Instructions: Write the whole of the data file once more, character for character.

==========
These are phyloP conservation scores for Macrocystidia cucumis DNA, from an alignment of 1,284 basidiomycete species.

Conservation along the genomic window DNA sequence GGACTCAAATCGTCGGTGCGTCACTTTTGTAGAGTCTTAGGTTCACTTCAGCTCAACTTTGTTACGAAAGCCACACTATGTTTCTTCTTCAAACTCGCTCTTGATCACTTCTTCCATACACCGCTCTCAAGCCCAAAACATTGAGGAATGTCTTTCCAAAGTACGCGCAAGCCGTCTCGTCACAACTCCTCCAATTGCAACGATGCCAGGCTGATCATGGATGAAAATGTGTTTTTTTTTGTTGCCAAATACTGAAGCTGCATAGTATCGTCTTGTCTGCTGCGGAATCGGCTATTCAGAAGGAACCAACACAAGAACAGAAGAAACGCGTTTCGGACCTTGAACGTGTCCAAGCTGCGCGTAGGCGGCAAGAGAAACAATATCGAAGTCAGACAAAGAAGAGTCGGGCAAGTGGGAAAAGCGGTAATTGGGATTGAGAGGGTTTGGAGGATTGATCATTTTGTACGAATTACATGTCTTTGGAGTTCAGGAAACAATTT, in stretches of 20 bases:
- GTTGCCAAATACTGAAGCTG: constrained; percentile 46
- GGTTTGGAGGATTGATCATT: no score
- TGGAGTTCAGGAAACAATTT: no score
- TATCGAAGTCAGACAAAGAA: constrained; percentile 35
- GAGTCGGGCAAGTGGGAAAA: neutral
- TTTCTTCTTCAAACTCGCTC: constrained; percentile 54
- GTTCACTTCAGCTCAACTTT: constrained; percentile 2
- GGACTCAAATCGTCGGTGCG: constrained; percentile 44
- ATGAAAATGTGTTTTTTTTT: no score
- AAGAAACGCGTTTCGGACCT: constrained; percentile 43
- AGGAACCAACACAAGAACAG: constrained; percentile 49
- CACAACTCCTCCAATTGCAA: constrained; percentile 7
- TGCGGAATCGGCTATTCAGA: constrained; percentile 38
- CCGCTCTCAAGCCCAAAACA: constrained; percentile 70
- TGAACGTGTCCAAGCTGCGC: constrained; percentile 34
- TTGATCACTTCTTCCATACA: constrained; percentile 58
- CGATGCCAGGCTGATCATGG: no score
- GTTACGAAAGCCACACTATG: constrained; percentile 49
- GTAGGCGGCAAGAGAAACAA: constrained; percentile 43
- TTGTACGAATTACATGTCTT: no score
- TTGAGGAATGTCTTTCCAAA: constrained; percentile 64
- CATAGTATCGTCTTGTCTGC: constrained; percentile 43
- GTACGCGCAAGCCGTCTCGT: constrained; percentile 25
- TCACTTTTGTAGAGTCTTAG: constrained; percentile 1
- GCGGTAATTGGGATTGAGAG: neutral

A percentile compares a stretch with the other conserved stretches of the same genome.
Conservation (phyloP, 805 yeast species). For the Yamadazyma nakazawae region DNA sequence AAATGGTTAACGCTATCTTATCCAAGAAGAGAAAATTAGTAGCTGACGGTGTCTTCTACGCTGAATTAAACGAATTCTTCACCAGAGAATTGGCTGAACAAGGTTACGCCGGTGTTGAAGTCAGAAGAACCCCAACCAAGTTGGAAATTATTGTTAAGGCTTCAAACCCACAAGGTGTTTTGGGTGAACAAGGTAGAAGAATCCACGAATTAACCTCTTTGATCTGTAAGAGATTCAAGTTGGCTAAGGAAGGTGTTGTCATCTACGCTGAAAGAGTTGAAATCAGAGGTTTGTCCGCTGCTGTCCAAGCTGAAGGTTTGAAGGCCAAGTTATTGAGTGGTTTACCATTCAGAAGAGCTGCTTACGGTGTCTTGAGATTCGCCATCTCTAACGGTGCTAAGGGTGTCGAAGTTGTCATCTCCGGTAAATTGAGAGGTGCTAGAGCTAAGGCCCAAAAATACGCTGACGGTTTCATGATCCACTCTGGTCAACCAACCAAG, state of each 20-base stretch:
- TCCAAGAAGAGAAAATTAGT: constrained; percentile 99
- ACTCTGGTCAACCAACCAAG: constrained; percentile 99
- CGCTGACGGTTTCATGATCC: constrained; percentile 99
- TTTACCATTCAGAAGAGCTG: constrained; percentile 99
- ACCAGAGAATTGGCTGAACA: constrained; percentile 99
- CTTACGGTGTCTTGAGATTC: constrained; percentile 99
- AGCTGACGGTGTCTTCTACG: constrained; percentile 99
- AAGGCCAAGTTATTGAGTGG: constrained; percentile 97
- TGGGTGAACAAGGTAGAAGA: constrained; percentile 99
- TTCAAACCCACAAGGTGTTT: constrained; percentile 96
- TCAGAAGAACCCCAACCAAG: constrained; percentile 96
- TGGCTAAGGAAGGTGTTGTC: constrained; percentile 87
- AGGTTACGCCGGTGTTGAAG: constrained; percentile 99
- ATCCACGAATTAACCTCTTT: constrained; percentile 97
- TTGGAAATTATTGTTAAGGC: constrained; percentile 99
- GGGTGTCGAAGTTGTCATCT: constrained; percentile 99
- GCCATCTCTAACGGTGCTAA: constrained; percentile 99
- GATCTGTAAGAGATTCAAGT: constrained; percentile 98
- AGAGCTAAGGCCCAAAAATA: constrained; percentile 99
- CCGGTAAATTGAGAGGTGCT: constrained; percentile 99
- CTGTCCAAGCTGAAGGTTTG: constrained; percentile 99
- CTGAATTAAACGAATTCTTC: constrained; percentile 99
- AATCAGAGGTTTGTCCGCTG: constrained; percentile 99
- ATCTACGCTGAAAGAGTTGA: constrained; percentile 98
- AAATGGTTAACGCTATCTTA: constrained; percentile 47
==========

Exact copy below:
These are phyloP conservation scores for Macrocystidia cucumis DNA, from an alignment of 1,284 basidiomycete species.

Conservation along the genomic window DNA sequence GGACTCAAATCGTCGGTGCGTCACTTTTGTAGAGTCTTAGGTTCACTTCAGCTCAACTTTGTTACGAAAGCCACACTATGTTTCTTCTTCAAACTCGCTCTTGATCACTTCTTCCATACACCGCTCTCAAGCCCAAAACATTGAGGAATGTCTTTCCAAAGTACGCGCAAGCCGTCTCGTCACAACTCCTCCAATTGCAACGATGCCAGGCTGATCATGGATGAAAATGTGTTTTTTTTTGTTGCCAAATACTGAAGCTGCATAGTATCGTCTTGTCTGCTGCGGAATCGGCTATTCAGAAGGAACCAACACAAGAACAGAAGAAACGCGTTTCGGACCTTGAACGTGTCCAAGCTGCGCGTAGGCGGCAAGAGAAACAATATCGAAGTCAGACAAAGAAGAGTCGGGCAAGTGGGAAAAGCGGTAATTGGGATTGAGAGGGTTTGGAGGATTGATCATTTTGTACGAATTACATGTCTTTGGAGTTCAGGAAACAATTT, in stretches of 20 bases:
- GTTGCCAAATACTGAAGCTG: constrained; percentile 46
- GGTTTGGAGGATTGATCATT: no score
- TGGAGTTCAGGAAACAATTT: no score
- TATCGAAGTCAGACAAAGAA: constrained; percentile 35
- GAGTCGGGCAAGTGGGAAAA: neutral
- TTTCTTCTTCAAACTCGCTC: constrained; percentile 54
- GTTCACTTCAGCTCAACTTT: constrained; percentile 2
- GGACTCAAATCGTCGGTGCG: constrained; percentile 44
- ATGAAAATGTGTTTTTTTTT: no score
- AAGAAACGCGTTTCGGACCT: constrained; percentile 43
- AGGAACCAACACAAGAACAG: constrained; percentile 49
- CACAACTCCTCCAATTGCAA: constrained; percentile 7
- TGCGGAATCGGCTATTCAGA: constrained; percentile 38
- CCGCTCTCAAGCCCAAAACA: constrained; percentile 70
- TGAACGTGTCCAAGCTGCGC: constrained; percentile 34
- TTGATCACTTCTTCCATACA: constrained; percentile 58
- CGATGCCAGGCTGATCATGG: no score
- GTTACGAAAGCCACACTATG: constrained; percentile 49
- GTAGGCGGCAAGAGAAACAA: constrained; percentile 43
- TTGTACGAATTACATGTCTT: no score
- TTGAGGAATGTCTTTCCAAA: constrained; percentile 64
- CATAGTATCGTCTTGTCTGC: constrained; percentile 43
- GTACGCGCAAGCCGTCTCGT: constrained; percentile 25
- TCACTTTTGTAGAGTCTTAG: constrained; percentile 1
- GCGGTAATTGGGATTGAGAG: neutral

A percentile compares a stretch with the other conserved stretches of the same genome.
Conservation (phyloP, 805 yeast species). For the Yamadazyma nakazawae region DNA sequence AAATGGTTAACGCTATCTTATCCAAGAAGAGAAAATTAGTAGCTGACGGTGTCTTCTACGCTGAATTAAACGAATTCTTCACCAGAGAATTGGCTGAACAAGGTTACGCCGGTGTTGAAGTCAGAAGAACCCCAACCAAGTTGGAAATTATTGTTAAGGCTTCAAACCCACAAGGTGTTTTGGGTGAACAAGGTAGAAGAATCCACGAATTAACCTCTTTGATCTGTAAGAGATTCAAGTTGGCTAAGGAAGGTGTTGTCATCTACGCTGAAAGAGTTGAAATCAGAGGTTTGTCCGCTGCTGTCCAAGCTGAAGGTTTGAAGGCCAAGTTATTGAGTGGTTTACCATTCAGAAGAGCTGCTTACGGTGTCTTGAGATTCGCCATCTCTAACGGTGCTAAGGGTGTCGAAGTTGTCATCTCCGGTAAATTGAGAGGTGCTAGAGCTAAGGCCCAAAAATACGCTGACGGTTTCATGATCCACTCTGGTCAACCAACCAAG, state of each 20-base stretch:
- TCCAAGAAGAGAAAATTAGT: constrained; percentile 99
- ACTCTGGTCAACCAACCAAG: constrained; percentile 99
- CGCTGACGGTTTCATGATCC: constrained; percentile 99
- TTTACCATTCAGAAGAGCTG: constrained; percentile 99
- ACCAGAGAATTGGCTGAACA: constrained; percentile 99
- CTTACGGTGTCTTGAGATTC: constrained; percentile 99
- AGCTGACGGTGTCTTCTACG: constrained; percentile 99
- AAGGCCAAGTTATTGAGTGG: constrained; percentile 97
- TGGGTGAACAAGGTAGAAGA: constrained; percentile 99
- TTCAAACCCACAAGGTGTTT: constrained; percentile 96
- TCAGAAGAACCCCAACCAAG: constrained; percentile 96
- TGGCTAAGGAAGGTGTTGTC: constrained; percentile 87
- AGGTTACGCCGGTGTTGAAG: constrained; percentile 99
- ATCCACGAATTAACCTCTTT: constrained; percentile 97
- TTGGAAATTATTGTTAAGGC: constrained; percentile 99
- GGGTGTCGAAGTTGTCATCT: constrained; percentile 99
- GCCATCTCTAACGGTGCTAA: constrained; percentile 99
- GATCTGTAAGAGATTCAAGT: constrained; percentile 98
- AGAGCTAAGGCCCAAAAATA: constrained; percentile 99
- CCGGTAAATTGAGAGGTGCT: constrained; percentile 99
- CTGTCCAAGCTGAAGGTTTG: constrained; percentile 99
- CTGAATTAAACGAATTCTTC: constrained; percentile 99
- AATCAGAGGTTTGTCCGCTG: constrained; percentile 99
- ATCTACGCTGAAAGAGTTGA: constrained; percentile 98
- AAATGGTTAACGCTATCTTA: constrained; percentile 47